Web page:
Rob Zombie's 'Halloween': Taking another stab at the Michael Myers story
4.1Overall Score

Remakes, which seem popular particularly in the horror genre appear doomed from the onset. Usually they derive from seminal works which saw lengthy, and sometimes unnecessarily so, runs. Renaissance man Rob Zombie changed the dynamic with his 2007 “Halloween” re-imagining. While based on John Carpenter’s 1978 classic of the same name, Zombie’s take employs liberties which set it apart from Carpenter’s version, and help it stand alone. Gritty, merciless, and a nod to old school slasher flicks that made the genre great, Rob Zombie’s “Halloween” is a phenomenal and frightening romp.

“Halloween” begins like the 1978 iteration, with young Michael Myers (Daeg Faerch) killing his sister Judith (Hanna R. Hall), her boyfriend Steve (Adam Weisman), and his mom’s ex-boyfriend Ronnie (William Forsythe). Unlike John Carpenter’s version, Zombie’s envisioning prods into the shaping of Michael Myers. While the original features a purely evil entity who simply kills, the reboot portrays Myers as an abused kid: his mom (Sheri Moon Zombie) is a stripper, and he’s abused by his mother’s boyfriend.

Halloween2007As in the original “Halloween,” psychologist Dr. Samuel Loomis (Malcolm McDowell) treats Myers, who dons masks and becomes increasingly introverted. Myers escapes Smith’s Grove Sanitarium, returning to his hometown Haddonfield, Illinois. Here he embarks on his stalking of Laurie Strode (Scout Taylor-Compton), and her teenage friends Lynda Van Der Klok (Kristina Klebe) and Annie Brackett (Danielle Harris).

While following generally the same premise of John Carpenter’s concoction, Zombie’s departures establish a distinct twist on Michael Myers lore. Primarily, Zombie accomplishes this through deeply characterizing Myers’ evolution from innocent child to 10 year old murderer. In doing so, he morphs Myers from embodiment of evil to humanized product of his environment. The audience even sympathizes with him. It’s this realism that makes Zombie’s interpretation so haunting. Yes, it’s graphic, notably the blood-soaked finale, but the psychology scenes are arguably more frightening than the copious guts splattered about.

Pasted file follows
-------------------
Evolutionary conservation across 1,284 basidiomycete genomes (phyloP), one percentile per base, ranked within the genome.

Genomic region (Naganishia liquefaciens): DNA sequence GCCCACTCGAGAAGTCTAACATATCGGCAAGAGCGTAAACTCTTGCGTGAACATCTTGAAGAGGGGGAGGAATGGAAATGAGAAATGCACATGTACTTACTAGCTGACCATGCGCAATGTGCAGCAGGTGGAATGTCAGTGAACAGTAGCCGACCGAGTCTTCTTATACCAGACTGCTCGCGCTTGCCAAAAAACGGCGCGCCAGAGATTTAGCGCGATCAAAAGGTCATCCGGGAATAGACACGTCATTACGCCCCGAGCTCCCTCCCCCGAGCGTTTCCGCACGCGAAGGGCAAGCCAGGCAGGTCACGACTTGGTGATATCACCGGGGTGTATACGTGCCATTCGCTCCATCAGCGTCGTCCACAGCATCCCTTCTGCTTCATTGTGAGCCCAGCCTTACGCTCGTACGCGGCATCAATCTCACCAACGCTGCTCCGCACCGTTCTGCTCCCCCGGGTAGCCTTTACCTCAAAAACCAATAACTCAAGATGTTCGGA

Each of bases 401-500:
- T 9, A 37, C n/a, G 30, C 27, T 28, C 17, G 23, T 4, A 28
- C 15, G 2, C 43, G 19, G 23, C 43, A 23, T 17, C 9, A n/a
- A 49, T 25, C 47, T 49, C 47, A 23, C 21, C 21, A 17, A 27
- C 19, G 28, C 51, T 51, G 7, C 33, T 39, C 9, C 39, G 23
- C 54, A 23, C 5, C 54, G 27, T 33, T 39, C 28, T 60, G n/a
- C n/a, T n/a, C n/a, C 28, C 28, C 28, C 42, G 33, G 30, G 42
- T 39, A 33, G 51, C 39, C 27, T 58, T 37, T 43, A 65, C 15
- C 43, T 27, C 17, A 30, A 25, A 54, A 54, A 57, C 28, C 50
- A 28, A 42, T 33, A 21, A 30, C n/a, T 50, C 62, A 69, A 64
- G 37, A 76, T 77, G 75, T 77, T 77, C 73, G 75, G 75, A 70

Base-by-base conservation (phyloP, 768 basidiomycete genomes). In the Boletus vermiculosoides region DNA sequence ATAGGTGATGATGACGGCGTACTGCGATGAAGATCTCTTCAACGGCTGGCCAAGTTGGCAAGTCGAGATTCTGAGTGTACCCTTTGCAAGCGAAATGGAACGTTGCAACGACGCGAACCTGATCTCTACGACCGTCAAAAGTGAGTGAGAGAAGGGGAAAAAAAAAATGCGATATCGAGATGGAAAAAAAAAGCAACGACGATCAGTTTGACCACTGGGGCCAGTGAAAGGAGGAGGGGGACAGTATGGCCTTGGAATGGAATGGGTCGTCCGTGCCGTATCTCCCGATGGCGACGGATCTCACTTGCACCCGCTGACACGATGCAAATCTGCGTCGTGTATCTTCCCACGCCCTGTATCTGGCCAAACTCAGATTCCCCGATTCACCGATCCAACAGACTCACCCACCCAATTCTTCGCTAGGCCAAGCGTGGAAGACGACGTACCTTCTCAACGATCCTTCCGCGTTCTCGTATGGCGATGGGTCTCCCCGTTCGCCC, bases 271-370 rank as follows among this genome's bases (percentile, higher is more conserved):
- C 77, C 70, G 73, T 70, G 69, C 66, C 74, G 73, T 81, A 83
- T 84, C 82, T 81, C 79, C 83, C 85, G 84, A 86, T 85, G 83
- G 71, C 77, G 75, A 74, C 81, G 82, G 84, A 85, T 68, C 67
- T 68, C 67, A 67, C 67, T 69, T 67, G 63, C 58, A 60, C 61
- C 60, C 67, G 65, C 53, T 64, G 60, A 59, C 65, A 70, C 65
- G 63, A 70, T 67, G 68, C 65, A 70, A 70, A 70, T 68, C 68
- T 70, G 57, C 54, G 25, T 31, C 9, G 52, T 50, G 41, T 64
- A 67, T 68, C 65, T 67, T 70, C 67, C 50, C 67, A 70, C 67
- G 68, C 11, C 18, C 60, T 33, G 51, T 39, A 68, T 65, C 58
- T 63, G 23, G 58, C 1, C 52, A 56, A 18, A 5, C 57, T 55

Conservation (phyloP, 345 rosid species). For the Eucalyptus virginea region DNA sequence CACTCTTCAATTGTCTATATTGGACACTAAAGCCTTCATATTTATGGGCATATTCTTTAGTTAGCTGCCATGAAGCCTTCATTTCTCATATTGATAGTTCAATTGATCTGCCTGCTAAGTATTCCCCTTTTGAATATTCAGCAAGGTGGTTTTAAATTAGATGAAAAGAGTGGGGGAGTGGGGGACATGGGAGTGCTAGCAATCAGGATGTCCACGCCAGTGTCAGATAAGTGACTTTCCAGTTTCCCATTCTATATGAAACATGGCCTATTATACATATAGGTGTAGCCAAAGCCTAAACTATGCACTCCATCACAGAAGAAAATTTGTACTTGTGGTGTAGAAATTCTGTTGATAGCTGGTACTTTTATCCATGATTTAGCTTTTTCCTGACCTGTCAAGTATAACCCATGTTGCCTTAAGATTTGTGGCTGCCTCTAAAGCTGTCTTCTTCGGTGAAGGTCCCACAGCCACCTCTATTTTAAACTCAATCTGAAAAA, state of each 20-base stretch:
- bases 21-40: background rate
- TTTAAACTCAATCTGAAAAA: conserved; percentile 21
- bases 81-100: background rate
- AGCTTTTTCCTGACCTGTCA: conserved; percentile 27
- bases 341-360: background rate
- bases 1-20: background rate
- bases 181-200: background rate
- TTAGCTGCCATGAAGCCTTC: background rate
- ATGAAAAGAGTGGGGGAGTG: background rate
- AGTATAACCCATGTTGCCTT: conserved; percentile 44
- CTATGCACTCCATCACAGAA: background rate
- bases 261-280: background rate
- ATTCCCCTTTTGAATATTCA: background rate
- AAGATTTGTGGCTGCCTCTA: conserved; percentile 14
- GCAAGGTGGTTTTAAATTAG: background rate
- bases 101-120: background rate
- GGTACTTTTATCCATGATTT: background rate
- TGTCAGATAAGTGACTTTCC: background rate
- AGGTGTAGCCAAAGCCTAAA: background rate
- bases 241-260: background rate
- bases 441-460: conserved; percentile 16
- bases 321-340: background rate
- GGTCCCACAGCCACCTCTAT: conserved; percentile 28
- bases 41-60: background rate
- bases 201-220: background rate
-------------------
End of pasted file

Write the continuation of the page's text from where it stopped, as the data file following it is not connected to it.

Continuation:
Loomis’ depiction further distinguishes Rob Zombie’s “Halloween” from John Carpenter’s vision. The 1978 version featured the memorable Donald Pleasence as the good-natured, though seasoned, psychiatrist Loomis. McDowell’s Loomis is a money hungry sellout, more focused on media attention and a book deal than catching Myers. It’s a radical departure, but is helps foster the notion that this isn’t a remake so much as an inspired reboot.

Zombie’s re-imagining, for all its individuality, pays homage to John Carpenter’s original. The setting feels very 70’s, with a retro soundtrack including Bachman Turner Overdrive’s “Let it Ride,” the Misfits’ “Halloween II,” and “Mr. Sandman,” the latter of which is a throwback to “Halloween II” and “Halloween H20.” Even the film itself retains a grainy quality which invokes the spirit of the slasher greats that spurned the genre. Rob Zombie’s “Halloween” isn’t for the faint of heart, or the squeamish, but fans of the Michael Myers and the “Halloween” series, as well as horror aficionados, will appreciate the stylized vision Zombie lends to the franchise.